Nevertheless, Legaltech solutions can be, and are, in fact, also used in the financial sector. Indeed, the whole system of robotic business automation (RPA), a theme very dear to FinTech and the financial sector, is partly based on technologies that have been used, first in the legal sector and then in the financial sector. Robotic process automation is based on the assumption that all tasks of a routine and repetitive nature, likely to be pattern-driven and subject to a high risk of human error, can be successfully automated. Just think of the business areas of Sales Order and Invoice Management and financial and external reporting, which are highly automatable.
Document automation technologies, which originated in the legal sector to simplify and streamline the creation of contracts and other legal documents, have started to be used in the financial sector and can therefore be extended to any type of document that is susceptible to standardisation, such as invoices, reports and orders, and for the drafting of large-scale banking agreements.
AI-enhanced eDiscovery and document review is another technology that originated in Legaltech and was developed specifically for the legal market but can be successfully translated into the financial area. The impact and number of financial regulations are growing and when new regulatory frameworks are in place, financial agreements may need to be screened and amended in light of the new guidelines, for example with regard to changing provisions on interest rates, borrowing base and other industry-specific clauses. The use of document automation and machine learning technology can help to drastically reduce the time and costs of this activity.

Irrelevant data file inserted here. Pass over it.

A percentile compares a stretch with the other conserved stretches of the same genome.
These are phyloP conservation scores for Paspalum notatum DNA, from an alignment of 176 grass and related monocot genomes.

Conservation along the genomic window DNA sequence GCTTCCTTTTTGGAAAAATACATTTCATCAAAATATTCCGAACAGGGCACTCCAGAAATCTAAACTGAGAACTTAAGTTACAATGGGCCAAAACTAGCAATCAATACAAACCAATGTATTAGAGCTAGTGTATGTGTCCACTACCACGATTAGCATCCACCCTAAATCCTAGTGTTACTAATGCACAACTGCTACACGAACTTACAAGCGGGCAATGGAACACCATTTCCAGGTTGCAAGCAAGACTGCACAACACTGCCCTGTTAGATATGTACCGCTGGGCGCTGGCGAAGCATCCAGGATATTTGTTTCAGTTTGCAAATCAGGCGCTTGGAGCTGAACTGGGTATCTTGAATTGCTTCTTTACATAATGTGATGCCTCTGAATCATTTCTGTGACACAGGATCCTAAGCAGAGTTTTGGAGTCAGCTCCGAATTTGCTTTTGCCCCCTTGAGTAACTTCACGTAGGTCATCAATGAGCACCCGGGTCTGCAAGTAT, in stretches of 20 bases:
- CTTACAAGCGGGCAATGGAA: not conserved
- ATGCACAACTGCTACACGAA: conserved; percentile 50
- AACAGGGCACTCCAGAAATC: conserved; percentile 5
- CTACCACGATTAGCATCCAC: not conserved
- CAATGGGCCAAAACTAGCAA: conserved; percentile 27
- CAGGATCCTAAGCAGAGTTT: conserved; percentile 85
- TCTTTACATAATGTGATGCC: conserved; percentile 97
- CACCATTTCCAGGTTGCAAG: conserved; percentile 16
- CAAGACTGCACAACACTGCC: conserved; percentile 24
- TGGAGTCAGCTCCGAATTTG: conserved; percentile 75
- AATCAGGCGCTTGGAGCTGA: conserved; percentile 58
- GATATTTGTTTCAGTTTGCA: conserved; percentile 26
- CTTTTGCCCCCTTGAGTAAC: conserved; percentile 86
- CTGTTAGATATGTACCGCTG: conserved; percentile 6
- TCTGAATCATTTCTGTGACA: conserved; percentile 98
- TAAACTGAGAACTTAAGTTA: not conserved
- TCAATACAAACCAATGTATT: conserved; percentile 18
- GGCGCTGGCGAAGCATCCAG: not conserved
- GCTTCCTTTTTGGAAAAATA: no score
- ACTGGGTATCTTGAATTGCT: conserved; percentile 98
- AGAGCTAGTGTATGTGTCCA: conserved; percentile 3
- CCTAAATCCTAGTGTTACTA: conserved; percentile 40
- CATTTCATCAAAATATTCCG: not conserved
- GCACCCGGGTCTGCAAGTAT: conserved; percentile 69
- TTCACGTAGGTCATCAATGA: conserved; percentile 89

FinTech represents the confluence of financial services, technology and law and is a global phenomenon, governed by innovative start-ups and scale-ups, which, through the use of new technologies, promise a rethinking of the user experience in the fruition of financial products and services, aiming to bring them closer to the world of finance and meeting, at the same time, the needs of an increasingly digital market. Suffice it to say that Fintech in Italy in 2020 earned around €250 million and already almost €350 million in the first quarter of 2021.
Traditional banks have already responded to the challenge thrown down by start-ups, rethinking their business model, investing in the restyling of their technologies and introducing new digital platforms. Indeed, banks using AI are able to streamline repetitive processes and greatly improve the customer experience by offering 24/7 access to their accounts, as well as financial advisory services.
The future goal for the market is to finally overcome the Silos Syndrome that plagues legal and financial players: leveraging AI in both sectors would be mutually beneficial and could produce interesting results. In this sense, global changes such as, for example, the Brexit, which has a pervasive impact on markets and related economic-financial agreements, the mixture of the Legaltech and FinTech sectors could certainly provide a valuable toolkit for experts in the field.
Finally, it would seem desirable to overcome the antithesis between the new operators and the traditional ones, favouring the fintegration between banks and FinTech start-ups: in this way, the former will be able to access digital tools and innovative methods, while the latter will be able to access the customer base of the large credit institutions, accelerating the growth of their business and lowering marketing costs.